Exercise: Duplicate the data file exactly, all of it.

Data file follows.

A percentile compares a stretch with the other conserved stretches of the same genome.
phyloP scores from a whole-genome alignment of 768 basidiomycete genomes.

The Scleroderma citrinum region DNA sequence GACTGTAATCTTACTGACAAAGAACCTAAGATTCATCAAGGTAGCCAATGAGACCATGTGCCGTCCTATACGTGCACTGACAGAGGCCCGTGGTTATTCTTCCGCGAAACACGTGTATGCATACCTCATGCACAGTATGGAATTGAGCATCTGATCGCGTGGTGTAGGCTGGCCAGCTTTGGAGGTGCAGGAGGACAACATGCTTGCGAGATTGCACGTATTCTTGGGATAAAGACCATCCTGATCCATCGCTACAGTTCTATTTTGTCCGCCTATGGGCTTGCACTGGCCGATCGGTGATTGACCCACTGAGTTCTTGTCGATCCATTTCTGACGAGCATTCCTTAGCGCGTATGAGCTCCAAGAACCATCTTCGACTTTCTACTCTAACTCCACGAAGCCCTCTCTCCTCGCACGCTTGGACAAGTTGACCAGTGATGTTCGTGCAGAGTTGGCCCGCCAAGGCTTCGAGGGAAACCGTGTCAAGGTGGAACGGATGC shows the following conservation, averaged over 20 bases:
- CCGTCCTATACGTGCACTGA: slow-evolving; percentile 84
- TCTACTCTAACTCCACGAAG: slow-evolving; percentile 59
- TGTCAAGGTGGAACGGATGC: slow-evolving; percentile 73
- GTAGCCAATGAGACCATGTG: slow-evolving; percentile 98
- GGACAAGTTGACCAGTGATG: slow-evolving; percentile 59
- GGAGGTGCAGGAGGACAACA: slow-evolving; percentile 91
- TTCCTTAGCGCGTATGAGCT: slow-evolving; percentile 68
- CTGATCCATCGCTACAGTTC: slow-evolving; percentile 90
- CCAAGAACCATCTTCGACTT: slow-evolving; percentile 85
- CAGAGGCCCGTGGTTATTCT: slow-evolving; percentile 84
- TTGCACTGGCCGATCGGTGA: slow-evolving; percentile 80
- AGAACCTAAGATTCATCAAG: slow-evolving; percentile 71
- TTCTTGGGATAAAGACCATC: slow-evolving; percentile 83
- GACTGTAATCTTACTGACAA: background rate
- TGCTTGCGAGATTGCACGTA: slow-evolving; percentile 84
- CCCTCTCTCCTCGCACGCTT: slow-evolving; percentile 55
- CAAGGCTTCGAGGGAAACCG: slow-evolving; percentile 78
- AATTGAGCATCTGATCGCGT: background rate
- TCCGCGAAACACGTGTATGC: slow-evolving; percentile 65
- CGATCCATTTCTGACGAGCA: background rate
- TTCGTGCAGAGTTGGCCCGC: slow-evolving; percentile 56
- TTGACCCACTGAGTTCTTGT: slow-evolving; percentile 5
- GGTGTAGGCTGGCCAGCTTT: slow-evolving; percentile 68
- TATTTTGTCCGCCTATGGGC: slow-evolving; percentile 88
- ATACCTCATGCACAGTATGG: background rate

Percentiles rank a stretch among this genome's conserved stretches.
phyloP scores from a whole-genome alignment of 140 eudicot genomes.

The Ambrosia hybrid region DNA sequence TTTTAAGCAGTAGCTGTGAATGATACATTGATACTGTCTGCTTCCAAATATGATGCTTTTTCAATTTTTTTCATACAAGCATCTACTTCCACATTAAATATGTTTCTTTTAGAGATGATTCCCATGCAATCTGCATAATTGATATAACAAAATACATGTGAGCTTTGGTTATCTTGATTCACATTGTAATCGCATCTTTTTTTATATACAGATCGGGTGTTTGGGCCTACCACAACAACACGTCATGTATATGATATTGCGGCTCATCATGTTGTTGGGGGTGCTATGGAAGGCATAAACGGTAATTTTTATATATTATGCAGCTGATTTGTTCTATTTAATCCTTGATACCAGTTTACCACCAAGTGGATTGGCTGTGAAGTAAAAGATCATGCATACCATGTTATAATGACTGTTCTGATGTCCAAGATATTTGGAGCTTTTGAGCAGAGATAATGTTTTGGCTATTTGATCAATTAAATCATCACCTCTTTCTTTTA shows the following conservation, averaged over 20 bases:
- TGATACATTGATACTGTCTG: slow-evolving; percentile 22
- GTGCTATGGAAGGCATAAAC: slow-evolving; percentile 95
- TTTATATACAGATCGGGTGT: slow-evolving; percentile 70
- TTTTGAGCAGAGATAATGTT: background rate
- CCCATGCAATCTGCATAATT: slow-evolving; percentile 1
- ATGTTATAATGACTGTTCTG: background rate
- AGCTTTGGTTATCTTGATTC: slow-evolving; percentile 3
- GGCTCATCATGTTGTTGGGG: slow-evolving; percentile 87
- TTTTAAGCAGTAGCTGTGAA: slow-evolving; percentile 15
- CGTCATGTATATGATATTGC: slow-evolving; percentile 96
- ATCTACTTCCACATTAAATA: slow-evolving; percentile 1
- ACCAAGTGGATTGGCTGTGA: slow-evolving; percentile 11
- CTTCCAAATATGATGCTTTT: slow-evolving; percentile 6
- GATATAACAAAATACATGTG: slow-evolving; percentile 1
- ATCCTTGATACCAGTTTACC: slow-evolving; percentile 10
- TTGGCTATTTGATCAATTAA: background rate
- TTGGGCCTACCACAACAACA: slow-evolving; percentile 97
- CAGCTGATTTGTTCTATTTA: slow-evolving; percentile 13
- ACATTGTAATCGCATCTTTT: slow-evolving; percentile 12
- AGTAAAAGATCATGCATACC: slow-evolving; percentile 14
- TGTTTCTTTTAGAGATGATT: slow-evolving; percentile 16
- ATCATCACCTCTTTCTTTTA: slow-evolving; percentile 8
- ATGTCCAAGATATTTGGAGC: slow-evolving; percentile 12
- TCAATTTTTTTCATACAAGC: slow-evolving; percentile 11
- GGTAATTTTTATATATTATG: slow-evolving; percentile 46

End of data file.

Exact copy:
A percentile compares a stretch with the other conserved stretches of the same genome.
phyloP scores from a whole-genome alignment of 768 basidiomycete genomes.

The Scleroderma citrinum region DNA sequence GACTGTAATCTTACTGACAAAGAACCTAAGATTCATCAAGGTAGCCAATGAGACCATGTGCCGTCCTATACGTGCACTGACAGAGGCCCGTGGTTATTCTTCCGCGAAACACGTGTATGCATACCTCATGCACAGTATGGAATTGAGCATCTGATCGCGTGGTGTAGGCTGGCCAGCTTTGGAGGTGCAGGAGGACAACATGCTTGCGAGATTGCACGTATTCTTGGGATAAAGACCATCCTGATCCATCGCTACAGTTCTATTTTGTCCGCCTATGGGCTTGCACTGGCCGATCGGTGATTGACCCACTGAGTTCTTGTCGATCCATTTCTGACGAGCATTCCTTAGCGCGTATGAGCTCCAAGAACCATCTTCGACTTTCTACTCTAACTCCACGAAGCCCTCTCTCCTCGCACGCTTGGACAAGTTGACCAGTGATGTTCGTGCAGAGTTGGCCCGCCAAGGCTTCGAGGGAAACCGTGTCAAGGTGGAACGGATGC shows the following conservation, averaged over 20 bases:
- CCGTCCTATACGTGCACTGA: slow-evolving; percentile 84
- TCTACTCTAACTCCACGAAG: slow-evolving; percentile 59
- TGTCAAGGTGGAACGGATGC: slow-evolving; percentile 73
- GTAGCCAATGAGACCATGTG: slow-evolving; percentile 98
- GGACAAGTTGACCAGTGATG: slow-evolving; percentile 59
- GGAGGTGCAGGAGGACAACA: slow-evolving; percentile 91
- TTCCTTAGCGCGTATGAGCT: slow-evolving; percentile 68
- CTGATCCATCGCTACAGTTC: slow-evolving; percentile 90
- CCAAGAACCATCTTCGACTT: slow-evolving; percentile 85
- CAGAGGCCCGTGGTTATTCT: slow-evolving; percentile 84
- TTGCACTGGCCGATCGGTGA: slow-evolving; percentile 80
- AGAACCTAAGATTCATCAAG: slow-evolving; percentile 71
- TTCTTGGGATAAAGACCATC: slow-evolving; percentile 83
- GACTGTAATCTTACTGACAA: background rate
- TGCTTGCGAGATTGCACGTA: slow-evolving; percentile 84
- CCCTCTCTCCTCGCACGCTT: slow-evolving; percentile 55
- CAAGGCTTCGAGGGAAACCG: slow-evolving; percentile 78
- AATTGAGCATCTGATCGCGT: background rate
- TCCGCGAAACACGTGTATGC: slow-evolving; percentile 65
- CGATCCATTTCTGACGAGCA: background rate
- TTCGTGCAGAGTTGGCCCGC: slow-evolving; percentile 56
- TTGACCCACTGAGTTCTTGT: slow-evolving; percentile 5
- GGTGTAGGCTGGCCAGCTTT: slow-evolving; percentile 68
- TATTTTGTCCGCCTATGGGC: slow-evolving; percentile 88
- ATACCTCATGCACAGTATGG: background rate

Percentiles rank a stretch among this genome's conserved stretches.
phyloP scores from a whole-genome alignment of 140 eudicot genomes.

The Ambrosia hybrid region DNA sequence TTTTAAGCAGTAGCTGTGAATGATACATTGATACTGTCTGCTTCCAAATATGATGCTTTTTCAATTTTTTTCATACAAGCATCTACTTCCACATTAAATATGTTTCTTTTAGAGATGATTCCCATGCAATCTGCATAATTGATATAACAAAATACATGTGAGCTTTGGTTATCTTGATTCACATTGTAATCGCATCTTTTTTTATATACAGATCGGGTGTTTGGGCCTACCACAACAACACGTCATGTATATGATATTGCGGCTCATCATGTTGTTGGGGGTGCTATGGAAGGCATAAACGGTAATTTTTATATATTATGCAGCTGATTTGTTCTATTTAATCCTTGATACCAGTTTACCACCAAGTGGATTGGCTGTGAAGTAAAAGATCATGCATACCATGTTATAATGACTGTTCTGATGTCCAAGATATTTGGAGCTTTTGAGCAGAGATAATGTTTTGGCTATTTGATCAATTAAATCATCACCTCTTTCTTTTA shows the following conservation, averaged over 20 bases:
- TGATACATTGATACTGTCTG: slow-evolving; percentile 22
- GTGCTATGGAAGGCATAAAC: slow-evolving; percentile 95
- TTTATATACAGATCGGGTGT: slow-evolving; percentile 70
- TTTTGAGCAGAGATAATGTT: background rate
- CCCATGCAATCTGCATAATT: slow-evolving; percentile 1
- ATGTTATAATGACTGTTCTG: background rate
- AGCTTTGGTTATCTTGATTC: slow-evolving; percentile 3
- GGCTCATCATGTTGTTGGGG: slow-evolving; percentile 87
- TTTTAAGCAGTAGCTGTGAA: slow-evolving; percentile 15
- CGTCATGTATATGATATTGC: slow-evolving; percentile 96
- ATCTACTTCCACATTAAATA: slow-evolving; percentile 1
- ACCAAGTGGATTGGCTGTGA: slow-evolving; percentile 11
- CTTCCAAATATGATGCTTTT: slow-evolving; percentile 6
- GATATAACAAAATACATGTG: slow-evolving; percentile 1
- ATCCTTGATACCAGTTTACC: slow-evolving; percentile 10
- TTGGCTATTTGATCAATTAA: background rate
- TTGGGCCTACCACAACAACA: slow-evolving; percentile 97
- CAGCTGATTTGTTCTATTTA: slow-evolving; percentile 13
- ACATTGTAATCGCATCTTTT: slow-evolving; percentile 12
- AGTAAAAGATCATGCATACC: slow-evolving; percentile 14
- TGTTTCTTTTAGAGATGATT: slow-evolving; percentile 16
- ATCATCACCTCTTTCTTTTA: slow-evolving; percentile 8
- ATGTCCAAGATATTTGGAGC: slow-evolving; percentile 12
- TCAATTTTTTTCATACAAGC: slow-evolving; percentile 11
- GGTAATTTTTATATATTATG: slow-evolving; percentile 46